I started writing this post in my head, as I was cursing the LEGO pieces I picked up after accidentally knocking into the coffee table and subsequently stepping on one. If you have LEGOs in your house, you might relate to some of my current grievances.
Why I Hate LEGOs
Is there really a good way of organizing LEGOs?
I’ve tried baskets, plastic containers, smaller containers to organize pieces into sub-categories, yet somehow they all get dumped into the same container. The organization system never sticks. You might wonder why in the world I even care if the LEGOs are organized. You clearly haven’t experienced a five-year-old mega-fit because he can’t find that ONE particular LEGO shape or that ONE particular character. If you haven’t found yourself in that situation, you will never understand.
Where do people put these LEGOs?
When building LEGO creations, a flat surface is needed. Since my son’s room isn’t big enough for a table, that leaves the floor. Have you stepped on a LEGO before? One time I stepped on a LEGO, jumped from the pain, and managed to step on the same LEGO again! The only alternative is for LEGOs to cover every flat surface available–kitchen table, countertops, coffee tables. I haven’t seen the surface of my coffee table in nearly a month, and, honestly, it’s really cramping the sense of style I’m trying to accomplish.
Do you really need to have all those direction booklets?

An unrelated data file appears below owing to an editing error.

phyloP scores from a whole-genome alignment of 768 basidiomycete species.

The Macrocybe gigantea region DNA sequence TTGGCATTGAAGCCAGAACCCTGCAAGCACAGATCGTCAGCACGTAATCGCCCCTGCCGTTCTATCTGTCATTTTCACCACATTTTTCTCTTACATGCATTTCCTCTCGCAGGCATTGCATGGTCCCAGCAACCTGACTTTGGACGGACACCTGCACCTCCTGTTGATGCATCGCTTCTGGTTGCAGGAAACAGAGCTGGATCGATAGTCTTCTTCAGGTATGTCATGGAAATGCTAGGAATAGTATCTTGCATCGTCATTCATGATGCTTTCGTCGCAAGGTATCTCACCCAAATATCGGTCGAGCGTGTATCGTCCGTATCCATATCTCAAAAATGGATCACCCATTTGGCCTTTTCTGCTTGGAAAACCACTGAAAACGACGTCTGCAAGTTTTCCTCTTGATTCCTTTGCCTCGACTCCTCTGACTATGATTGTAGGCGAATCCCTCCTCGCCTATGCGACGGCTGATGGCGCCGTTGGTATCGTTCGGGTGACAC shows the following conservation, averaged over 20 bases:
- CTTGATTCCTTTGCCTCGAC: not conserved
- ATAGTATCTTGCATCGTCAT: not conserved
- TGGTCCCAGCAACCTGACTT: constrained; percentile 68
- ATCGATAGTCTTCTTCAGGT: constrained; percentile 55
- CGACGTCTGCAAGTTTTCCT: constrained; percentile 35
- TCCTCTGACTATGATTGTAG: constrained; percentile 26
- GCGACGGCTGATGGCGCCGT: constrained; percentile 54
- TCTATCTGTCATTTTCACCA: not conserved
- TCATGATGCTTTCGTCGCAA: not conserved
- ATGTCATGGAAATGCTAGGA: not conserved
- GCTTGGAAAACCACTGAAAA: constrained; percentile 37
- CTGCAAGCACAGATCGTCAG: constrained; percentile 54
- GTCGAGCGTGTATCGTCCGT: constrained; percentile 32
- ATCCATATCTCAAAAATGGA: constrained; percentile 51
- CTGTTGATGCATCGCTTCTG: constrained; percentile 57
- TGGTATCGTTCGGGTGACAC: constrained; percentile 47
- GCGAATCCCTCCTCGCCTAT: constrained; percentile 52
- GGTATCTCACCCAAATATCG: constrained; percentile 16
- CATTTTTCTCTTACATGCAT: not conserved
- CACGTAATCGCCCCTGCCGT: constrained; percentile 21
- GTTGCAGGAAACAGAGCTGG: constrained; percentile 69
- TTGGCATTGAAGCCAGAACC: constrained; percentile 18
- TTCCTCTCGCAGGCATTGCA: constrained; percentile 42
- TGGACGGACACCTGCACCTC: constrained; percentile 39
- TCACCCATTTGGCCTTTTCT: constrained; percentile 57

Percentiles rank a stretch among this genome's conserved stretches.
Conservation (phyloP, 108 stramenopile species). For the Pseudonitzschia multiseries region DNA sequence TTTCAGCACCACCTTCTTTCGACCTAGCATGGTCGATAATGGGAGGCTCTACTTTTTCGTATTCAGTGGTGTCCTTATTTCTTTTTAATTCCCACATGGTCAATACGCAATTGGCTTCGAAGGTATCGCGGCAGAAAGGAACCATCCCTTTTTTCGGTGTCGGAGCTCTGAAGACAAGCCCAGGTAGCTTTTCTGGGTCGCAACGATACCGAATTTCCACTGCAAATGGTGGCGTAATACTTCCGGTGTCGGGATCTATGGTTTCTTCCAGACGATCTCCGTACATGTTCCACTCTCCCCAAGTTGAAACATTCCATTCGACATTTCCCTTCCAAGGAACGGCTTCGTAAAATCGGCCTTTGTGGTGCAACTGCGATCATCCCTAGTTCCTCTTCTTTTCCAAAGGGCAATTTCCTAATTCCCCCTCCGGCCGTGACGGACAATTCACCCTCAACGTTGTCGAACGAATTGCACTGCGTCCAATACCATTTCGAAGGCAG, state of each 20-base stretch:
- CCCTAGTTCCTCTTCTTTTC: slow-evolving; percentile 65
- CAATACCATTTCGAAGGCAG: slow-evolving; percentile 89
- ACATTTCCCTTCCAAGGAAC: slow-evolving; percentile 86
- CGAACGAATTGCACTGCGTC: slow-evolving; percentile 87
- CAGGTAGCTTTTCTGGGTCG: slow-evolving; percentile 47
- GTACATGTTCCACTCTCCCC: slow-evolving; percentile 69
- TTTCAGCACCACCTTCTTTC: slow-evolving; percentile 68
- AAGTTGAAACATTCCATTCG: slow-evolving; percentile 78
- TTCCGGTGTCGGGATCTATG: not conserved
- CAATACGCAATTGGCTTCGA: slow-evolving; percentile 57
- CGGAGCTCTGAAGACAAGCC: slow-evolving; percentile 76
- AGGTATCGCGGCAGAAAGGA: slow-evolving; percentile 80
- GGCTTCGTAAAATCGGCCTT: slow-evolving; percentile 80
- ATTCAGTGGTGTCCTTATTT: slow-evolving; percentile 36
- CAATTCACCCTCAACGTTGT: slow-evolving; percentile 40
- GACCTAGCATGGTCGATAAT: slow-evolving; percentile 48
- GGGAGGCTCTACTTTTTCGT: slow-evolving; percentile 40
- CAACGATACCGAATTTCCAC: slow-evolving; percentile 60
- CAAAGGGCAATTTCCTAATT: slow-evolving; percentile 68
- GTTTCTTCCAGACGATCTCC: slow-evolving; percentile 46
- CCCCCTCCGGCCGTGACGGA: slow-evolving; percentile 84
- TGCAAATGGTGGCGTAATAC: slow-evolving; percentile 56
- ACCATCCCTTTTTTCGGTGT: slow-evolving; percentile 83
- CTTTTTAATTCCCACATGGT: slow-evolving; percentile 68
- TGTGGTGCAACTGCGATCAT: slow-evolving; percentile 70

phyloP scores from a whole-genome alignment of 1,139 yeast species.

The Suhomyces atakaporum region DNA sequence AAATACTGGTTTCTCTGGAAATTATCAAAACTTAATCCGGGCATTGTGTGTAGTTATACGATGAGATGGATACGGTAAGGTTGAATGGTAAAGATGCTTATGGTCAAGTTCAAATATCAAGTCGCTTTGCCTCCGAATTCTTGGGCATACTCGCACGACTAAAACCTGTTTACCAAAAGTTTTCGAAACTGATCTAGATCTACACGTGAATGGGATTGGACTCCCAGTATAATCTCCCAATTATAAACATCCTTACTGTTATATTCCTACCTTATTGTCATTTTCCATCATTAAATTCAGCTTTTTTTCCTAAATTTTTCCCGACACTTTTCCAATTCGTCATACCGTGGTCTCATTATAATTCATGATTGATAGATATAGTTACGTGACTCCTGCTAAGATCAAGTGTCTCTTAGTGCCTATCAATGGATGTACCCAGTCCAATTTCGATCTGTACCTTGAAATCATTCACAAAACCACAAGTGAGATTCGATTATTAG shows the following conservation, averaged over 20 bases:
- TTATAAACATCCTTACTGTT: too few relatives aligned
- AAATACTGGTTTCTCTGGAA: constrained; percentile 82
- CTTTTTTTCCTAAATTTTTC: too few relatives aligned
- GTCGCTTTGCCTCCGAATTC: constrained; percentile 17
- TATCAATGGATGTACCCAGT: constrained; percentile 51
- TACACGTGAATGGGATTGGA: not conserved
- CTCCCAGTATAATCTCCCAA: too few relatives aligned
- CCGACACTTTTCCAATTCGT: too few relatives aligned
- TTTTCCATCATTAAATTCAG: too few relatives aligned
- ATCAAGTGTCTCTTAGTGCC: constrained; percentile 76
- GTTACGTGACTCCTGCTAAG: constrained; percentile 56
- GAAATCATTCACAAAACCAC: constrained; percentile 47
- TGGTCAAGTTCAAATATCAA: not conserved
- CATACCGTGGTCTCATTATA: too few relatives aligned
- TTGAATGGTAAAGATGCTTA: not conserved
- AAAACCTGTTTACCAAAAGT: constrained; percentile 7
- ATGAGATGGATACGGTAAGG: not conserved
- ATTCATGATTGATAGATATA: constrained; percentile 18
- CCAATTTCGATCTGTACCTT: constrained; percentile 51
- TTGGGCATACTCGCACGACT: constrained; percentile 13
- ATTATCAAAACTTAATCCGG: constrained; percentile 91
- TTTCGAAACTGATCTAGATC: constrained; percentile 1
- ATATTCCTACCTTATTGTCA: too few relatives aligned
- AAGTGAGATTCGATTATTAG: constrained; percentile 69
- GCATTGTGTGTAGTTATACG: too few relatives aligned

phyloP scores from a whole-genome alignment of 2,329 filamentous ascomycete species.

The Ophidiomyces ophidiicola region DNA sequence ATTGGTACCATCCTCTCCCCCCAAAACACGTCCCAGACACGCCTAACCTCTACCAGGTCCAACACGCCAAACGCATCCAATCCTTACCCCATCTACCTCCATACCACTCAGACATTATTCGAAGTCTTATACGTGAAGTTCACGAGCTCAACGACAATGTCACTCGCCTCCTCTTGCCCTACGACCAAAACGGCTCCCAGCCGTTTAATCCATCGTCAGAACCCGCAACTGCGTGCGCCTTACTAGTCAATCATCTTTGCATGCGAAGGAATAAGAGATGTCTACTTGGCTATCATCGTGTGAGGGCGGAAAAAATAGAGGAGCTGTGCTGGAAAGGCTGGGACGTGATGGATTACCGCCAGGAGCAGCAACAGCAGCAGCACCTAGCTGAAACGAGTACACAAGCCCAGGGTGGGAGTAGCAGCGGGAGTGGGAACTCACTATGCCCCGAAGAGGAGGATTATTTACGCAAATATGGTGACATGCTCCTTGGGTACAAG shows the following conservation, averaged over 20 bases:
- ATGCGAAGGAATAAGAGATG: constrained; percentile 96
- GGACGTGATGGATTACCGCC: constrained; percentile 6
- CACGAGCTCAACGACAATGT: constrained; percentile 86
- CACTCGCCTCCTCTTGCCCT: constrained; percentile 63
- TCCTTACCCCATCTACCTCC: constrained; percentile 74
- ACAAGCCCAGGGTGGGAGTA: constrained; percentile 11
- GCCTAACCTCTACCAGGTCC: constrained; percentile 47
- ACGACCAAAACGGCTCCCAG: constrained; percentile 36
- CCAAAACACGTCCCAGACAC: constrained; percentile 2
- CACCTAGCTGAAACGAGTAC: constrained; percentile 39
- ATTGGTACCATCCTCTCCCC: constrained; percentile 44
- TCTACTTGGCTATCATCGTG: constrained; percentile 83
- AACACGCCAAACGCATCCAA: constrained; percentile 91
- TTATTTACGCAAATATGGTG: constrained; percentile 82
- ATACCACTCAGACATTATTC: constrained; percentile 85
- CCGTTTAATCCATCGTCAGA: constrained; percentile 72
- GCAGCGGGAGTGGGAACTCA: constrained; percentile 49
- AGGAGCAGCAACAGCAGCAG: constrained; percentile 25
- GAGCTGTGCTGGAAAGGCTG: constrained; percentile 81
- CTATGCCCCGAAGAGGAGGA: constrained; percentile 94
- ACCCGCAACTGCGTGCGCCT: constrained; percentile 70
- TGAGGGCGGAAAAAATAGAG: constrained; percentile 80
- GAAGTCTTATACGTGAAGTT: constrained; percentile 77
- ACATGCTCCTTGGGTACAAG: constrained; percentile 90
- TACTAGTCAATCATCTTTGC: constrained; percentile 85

Is there a time I should wait until I throw the directions away? I mean, after he builds the miniature spaceship, will he take it apart and decide he wants to build it again? Likely he’ll just add the random pieces to the giant unorganized bucket of LEGO pieces (see grievance above). Currently I’m chucking all those booklets into the trashcan because I am not ready to dedicate bookshelf space to them.
Why, oh why, do they have to cost so much money?
I don’t know if I really need to go into detail on this one. Any parent who has looked at LEGOs knows how much they cost. I know my son had his eyes on this Jurassic Park set, and the fact that most of these sets are $50 or above is outrageous to me because they’re just small bits of plastic.
Why I Love LEGOs
Now, I won’t say LEGOs are all bad. There are actually some positives to having those things in the house.
My kid has gotten really good at following directions.
I’ve seen him take a box of random pieces of LEGOs, follow page after page of directions, and end up with a helicopter with a whirly-gig or a car that tows other vehicles. A lot of times he gets super frustrated, but once he finishes he’s so proud of what he accomplished. What other toy can you think of provides that productive struggle for your kid?
It helps eliminate screen time.
I kid you not, he will sit and play with LEGOs for hours and hours. If he comes home after school and wants to play with LEGOs, I won’t push homework. Instead, I let him unwind and play. Plus, his creative play is out of this world. The elaborate stories he creates as he’s playing with his LEGO people is so cool to watch. I know he’s sharpening his creative skills every time he plays.
It’s a great father-son bonding time.
Most days I feel like a referee between my husband and my five-year-old, but, when they sit down and play LEGOs together, it’s like all is right in the world. I know those are the moments memories are made of.
They will be the toy he treasures most.
I know these boxes and boxes of LEGOs will not cover every surface of my house forever. He’ll probably stop playing with them as much when he’s older, but I plan to keep them all. I know it’s something my husband wishes he still had from his childhood. Whenever he’s grown and has kids, I’ll bust out the box of LEGOs and he can relive nostalgia.
I realize this is wishful thinking that he decides to have kids, and that I manage to keep track of a box of LEGOs for such a long a period of time. But, hey, that’s my fantasy right now, and I am, after all, just trying to look on the bright side of my current LEGO-crafted hell.